At the end of the year, without compromising on their basic necessities, they have the household gadget with a little money to spare. They also have Rs. 3000 to spend on emergencies or guests. If neither pay them a visit, the money can go towards buying a little gold for Ram’s wife. They also have Rs. 3,600 for their Diwali spending. In fact, Ram is so inspired by the goals that they have set for the year that he puts in more working days every month and can even buy his wife a little gold, even if emergencies and guests claim their allocation. That’s the beauty of financial planning!
At the end of the little lesson on Cash management and Financial management, Pareshbabu asks Vimla and Arvind if they could point out in one sentence what the difference between financial management and cash management is...
They have many observations but in the end he explains: It is the ability to see money as a means to an end!In other words, setting goals and then allocating money towards these goals is what stretches your money more than you can imagine.
Having understood the importance of financial management, Arvind comes back to what Pareshbabu said at the beginning of the day: “It involves everything from budgeting and goal setting to spending, saving, investing and insuring and finally leaving a will for your near and dear ones.”
“So what you are saying is that meeting goals is what motivates every financial planning activity?” asked Arvind.
“You have understood me perfectly!” replied Pareshbabu.
“Once you set a goal, it motivates you to draw up a budget. That is the first step towards achieving your goal. Once you know how much you earn and spend on an average, you can gauge what amount of money you can dedicate towards saving and investing.”
“What about insurance? Where does that come in? Some people tell me that it is just a waste of money...”
“My dear Arvind, it is the foundation on which you must build your financial plan.”
“And why is that?” Asks Vimla, as she begins to serve them a feast of foods.
“It takes care of the chance that one or both the earning members of a family die unexpectedly. In such a situation, should all the goals of the family be abandoned? Certainly not. Nothing can compensate a family for the emotional loss that they face when a member dies. However, having insurance can make things a little less stressful by securing them in terms of money.”
“I understand and agree completely,” said Arvind quickly, sensing that his wife was about to begin on an emotional note about how life would not be worth living after the loss of a loved one. “We must be practical,” he added. “That is what will keep the family moving forward.”
“And what about making a will? How does that fit in with financial planning?” he asked, trying to divert his wife’s attention from the thought of losing loved ones....
“If you look at it as part of your financial plan, it’s a way of ensuring that your final goal is achieved.”
“And, what would that be?” asked Vimla.
“It is a way to ensure that your plans for your money and belongings – who these should go to - are carried out as per your wishes.”
The conversation suddenly decreased as all three of them got busy eating the delicious food that Vimla had prepared. All thoughts of financial planning were temporarily forgotten...
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Once they had finished the grand meal and were relaxing in the courtyard, sipping steaming hot cups of tea, they were all eager to carry on hearing about financial planning.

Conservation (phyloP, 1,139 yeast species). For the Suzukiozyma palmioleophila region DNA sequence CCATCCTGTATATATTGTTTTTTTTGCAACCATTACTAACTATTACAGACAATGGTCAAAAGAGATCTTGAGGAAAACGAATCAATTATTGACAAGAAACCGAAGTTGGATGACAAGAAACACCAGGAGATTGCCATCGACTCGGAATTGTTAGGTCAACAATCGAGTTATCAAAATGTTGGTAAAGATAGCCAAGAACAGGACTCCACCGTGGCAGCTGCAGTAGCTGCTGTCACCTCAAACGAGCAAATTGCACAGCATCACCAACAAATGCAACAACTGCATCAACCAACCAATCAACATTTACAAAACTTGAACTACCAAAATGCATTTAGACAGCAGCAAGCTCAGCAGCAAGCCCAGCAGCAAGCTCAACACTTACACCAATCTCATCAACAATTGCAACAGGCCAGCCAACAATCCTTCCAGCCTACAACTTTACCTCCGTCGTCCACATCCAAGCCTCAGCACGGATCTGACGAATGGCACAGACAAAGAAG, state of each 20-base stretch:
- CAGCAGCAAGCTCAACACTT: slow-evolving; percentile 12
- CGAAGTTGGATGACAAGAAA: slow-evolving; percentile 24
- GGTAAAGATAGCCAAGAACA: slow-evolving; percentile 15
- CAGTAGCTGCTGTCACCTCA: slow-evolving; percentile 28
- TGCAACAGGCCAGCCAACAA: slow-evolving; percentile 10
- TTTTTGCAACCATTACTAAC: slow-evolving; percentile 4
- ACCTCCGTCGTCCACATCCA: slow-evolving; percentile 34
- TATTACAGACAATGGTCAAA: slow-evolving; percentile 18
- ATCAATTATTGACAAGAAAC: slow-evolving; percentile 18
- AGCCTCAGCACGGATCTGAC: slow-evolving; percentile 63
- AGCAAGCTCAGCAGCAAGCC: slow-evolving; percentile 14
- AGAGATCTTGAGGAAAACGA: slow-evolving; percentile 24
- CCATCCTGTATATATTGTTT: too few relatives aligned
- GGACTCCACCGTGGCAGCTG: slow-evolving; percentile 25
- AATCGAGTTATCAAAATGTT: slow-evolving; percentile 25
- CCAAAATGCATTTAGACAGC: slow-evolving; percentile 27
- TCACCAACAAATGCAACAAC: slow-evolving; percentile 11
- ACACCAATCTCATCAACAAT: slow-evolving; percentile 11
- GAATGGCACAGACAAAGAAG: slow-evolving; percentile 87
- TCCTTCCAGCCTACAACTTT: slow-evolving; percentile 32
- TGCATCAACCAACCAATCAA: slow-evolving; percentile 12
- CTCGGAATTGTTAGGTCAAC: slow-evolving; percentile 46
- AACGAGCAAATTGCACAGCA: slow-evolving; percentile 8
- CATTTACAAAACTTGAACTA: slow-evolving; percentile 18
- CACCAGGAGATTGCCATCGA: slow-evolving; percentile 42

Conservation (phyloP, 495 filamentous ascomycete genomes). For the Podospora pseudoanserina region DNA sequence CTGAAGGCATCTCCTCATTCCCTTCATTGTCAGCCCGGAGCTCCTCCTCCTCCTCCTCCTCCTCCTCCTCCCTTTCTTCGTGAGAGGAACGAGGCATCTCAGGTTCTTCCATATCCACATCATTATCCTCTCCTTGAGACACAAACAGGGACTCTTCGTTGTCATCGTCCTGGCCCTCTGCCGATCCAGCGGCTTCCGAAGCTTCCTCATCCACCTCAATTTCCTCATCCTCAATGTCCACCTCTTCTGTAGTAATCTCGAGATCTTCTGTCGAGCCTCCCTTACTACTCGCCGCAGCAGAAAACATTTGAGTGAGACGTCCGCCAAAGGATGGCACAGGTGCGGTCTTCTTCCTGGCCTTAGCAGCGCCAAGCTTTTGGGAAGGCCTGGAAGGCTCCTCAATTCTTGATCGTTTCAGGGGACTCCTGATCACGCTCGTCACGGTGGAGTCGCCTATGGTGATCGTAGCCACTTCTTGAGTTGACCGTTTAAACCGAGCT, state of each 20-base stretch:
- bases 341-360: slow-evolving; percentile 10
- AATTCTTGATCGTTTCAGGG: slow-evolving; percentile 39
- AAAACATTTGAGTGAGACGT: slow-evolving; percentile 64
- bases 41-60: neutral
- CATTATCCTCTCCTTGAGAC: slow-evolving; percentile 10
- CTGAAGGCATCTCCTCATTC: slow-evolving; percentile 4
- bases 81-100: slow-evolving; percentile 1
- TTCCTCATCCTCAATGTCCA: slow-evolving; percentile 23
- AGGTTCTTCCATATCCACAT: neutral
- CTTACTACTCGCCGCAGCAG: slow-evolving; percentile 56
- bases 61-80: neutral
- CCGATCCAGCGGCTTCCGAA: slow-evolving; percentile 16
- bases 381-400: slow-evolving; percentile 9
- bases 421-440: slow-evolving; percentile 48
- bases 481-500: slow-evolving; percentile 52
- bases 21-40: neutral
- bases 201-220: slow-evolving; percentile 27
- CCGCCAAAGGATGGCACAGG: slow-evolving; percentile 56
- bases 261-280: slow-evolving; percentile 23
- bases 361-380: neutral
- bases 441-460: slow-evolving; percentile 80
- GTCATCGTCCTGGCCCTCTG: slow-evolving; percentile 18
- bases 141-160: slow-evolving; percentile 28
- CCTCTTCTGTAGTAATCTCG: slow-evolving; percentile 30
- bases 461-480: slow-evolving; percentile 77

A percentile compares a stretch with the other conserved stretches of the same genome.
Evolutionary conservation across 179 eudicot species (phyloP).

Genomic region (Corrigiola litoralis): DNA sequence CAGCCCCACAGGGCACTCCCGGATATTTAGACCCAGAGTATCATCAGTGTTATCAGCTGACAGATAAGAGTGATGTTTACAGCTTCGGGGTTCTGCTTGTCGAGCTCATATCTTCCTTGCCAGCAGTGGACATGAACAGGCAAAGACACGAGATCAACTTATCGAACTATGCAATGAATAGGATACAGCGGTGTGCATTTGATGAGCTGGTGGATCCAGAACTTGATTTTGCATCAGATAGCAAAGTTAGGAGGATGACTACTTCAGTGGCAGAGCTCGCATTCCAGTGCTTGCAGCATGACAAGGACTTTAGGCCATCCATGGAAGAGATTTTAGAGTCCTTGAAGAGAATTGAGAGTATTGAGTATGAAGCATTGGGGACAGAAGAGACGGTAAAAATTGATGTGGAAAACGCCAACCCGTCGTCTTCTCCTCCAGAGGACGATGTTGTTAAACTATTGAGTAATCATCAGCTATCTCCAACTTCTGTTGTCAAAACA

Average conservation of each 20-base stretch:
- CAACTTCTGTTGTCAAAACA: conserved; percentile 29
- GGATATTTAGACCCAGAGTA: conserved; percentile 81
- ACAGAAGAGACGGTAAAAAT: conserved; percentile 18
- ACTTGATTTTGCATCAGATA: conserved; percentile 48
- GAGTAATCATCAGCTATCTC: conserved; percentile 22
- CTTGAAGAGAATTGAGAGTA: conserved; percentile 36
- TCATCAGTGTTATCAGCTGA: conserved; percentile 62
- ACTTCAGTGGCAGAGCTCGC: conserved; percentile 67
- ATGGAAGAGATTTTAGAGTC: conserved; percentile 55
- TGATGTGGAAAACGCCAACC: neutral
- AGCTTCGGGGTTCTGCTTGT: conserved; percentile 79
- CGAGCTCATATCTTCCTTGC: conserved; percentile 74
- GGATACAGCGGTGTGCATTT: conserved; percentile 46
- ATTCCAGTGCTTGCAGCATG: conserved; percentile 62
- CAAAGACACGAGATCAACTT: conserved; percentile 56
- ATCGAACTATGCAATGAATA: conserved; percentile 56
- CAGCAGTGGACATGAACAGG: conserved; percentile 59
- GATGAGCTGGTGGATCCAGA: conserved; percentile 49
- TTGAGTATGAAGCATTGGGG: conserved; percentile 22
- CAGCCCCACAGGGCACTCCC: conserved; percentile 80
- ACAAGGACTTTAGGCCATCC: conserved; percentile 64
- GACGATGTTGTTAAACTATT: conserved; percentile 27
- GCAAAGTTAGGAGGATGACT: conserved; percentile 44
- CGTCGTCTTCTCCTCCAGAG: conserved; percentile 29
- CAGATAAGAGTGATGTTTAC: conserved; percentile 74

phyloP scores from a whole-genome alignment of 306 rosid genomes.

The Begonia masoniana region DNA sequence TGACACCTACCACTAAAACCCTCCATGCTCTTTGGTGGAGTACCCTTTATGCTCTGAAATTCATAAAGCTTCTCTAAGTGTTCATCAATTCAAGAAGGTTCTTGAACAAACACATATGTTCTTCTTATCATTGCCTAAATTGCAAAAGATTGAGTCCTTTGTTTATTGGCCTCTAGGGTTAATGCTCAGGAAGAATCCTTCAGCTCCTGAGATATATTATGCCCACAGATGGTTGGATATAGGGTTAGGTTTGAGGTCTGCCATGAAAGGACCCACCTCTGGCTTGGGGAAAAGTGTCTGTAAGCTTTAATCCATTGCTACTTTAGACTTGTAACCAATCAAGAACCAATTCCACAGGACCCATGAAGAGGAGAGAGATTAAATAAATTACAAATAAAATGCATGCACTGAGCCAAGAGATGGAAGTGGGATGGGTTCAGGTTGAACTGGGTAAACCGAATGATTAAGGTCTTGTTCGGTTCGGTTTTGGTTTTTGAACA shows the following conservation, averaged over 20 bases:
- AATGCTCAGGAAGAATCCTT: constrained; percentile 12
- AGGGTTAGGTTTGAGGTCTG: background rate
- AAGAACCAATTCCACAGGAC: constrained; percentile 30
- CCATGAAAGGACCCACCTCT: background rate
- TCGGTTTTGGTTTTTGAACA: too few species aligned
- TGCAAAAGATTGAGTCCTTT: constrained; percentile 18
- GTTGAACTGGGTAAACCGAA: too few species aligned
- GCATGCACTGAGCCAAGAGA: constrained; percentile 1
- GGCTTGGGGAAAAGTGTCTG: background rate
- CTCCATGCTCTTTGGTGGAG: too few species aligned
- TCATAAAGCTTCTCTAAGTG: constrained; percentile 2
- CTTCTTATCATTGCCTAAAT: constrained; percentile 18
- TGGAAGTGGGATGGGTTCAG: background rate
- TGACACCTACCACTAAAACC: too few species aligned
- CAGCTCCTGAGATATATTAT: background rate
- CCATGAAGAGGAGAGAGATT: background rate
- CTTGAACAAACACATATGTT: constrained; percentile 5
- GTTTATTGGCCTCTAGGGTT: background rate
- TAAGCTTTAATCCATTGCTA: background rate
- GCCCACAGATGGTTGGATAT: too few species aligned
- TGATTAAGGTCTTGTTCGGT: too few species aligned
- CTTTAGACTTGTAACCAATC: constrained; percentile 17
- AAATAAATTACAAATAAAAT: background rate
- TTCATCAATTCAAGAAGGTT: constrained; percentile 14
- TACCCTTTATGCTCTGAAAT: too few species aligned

Pareshbabu took the lead again. “By now, you are quite clear that once you set goals, it is only a matter of planning how to achieve them in the quickest possible way. So let me ask you a little question. Suppose your goal cost you Rs. 12,000. Would it make more sense to save Rs. 1000 per month for 1 year or invest Rs. 1000 a month for 10 months at the rate of 12%?”
Arvind who was quick to catch the point replied, “Naturally, we would prefer to invest instead of merely saving. When we invest, our money is earning money too and that makes our goal achievable in a shorter period of time!!”
“Exactly!” replied Pareshbabu. He explained for Vimla’s to understand. “When you save, it is just your hard earned money that will go towards paying for a goal. However, when you invest your money, you will receive a return on it. This means that the amount that you require will be collected sooner. In fact, like your wise husband here agrees, by investing, you are making your money work too!”
“Now I understand. But how will we know which financial product to invest in? You have told us about so many products...” she replied.
“Here again, your goal will guide you,” he replied. “If you wish to buy a car after a year or two or take a trip to Dubai, you will invest in short term instruments like bank deposits and short term mutual funds. On the other hand, if you wish to collect a large amount of money for your daughter’s marriage which is likely to be 15 years from today, you must invest in long term products like shares, Post office savings and insurance.”
“How simply you have explained things to us Pareshbabu. I am so glad that we met at that tea stall the other day!” exclaimed Arvind.
“Talking about tea stall, I promised to drop in on one of my students by tea time...I must leave now. I hope that you are clear about the principles of financial planning. More importantly, I hope it enables you to meet all your goals. Especially your trip to Dubai!” he said with a smile.
Both Vimla and Arvind thanked him very much and walked with him till the door. They promised him that they would begin their financial planning exercise sincerely right away.
Source: Portal Content Team